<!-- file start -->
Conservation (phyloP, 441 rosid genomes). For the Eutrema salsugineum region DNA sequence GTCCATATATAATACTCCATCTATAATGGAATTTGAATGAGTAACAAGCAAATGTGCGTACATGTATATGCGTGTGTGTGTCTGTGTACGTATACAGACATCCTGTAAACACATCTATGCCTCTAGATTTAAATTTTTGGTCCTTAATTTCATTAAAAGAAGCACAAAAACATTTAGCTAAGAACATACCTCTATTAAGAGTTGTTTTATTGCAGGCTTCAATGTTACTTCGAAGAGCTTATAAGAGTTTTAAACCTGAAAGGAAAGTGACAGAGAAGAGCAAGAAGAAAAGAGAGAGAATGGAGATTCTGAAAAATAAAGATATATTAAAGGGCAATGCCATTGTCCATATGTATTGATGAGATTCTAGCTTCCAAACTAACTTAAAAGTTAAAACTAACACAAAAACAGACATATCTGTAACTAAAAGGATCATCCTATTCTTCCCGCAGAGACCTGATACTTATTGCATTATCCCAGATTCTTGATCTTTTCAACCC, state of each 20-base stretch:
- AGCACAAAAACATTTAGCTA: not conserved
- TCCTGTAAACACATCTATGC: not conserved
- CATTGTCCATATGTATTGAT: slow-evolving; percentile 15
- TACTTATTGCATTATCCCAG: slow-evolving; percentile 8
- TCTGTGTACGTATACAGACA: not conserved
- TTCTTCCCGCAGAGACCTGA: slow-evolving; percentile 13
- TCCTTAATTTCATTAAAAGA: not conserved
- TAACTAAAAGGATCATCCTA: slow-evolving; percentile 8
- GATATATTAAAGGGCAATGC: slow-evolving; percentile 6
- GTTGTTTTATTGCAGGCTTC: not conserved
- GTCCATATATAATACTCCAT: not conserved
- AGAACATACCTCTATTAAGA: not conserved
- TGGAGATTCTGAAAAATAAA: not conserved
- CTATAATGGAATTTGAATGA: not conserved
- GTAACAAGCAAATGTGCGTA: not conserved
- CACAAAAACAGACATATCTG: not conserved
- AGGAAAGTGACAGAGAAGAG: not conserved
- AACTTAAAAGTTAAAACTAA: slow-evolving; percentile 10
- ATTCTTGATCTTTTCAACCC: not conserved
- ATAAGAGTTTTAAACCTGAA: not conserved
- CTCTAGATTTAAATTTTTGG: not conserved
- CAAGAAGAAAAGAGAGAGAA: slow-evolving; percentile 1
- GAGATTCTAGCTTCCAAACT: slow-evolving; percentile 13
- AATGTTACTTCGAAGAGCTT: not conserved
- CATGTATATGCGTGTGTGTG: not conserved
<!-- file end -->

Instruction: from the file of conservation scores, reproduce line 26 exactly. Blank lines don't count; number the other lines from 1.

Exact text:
- CATGTATATGCGTGTGTGTG: not conserved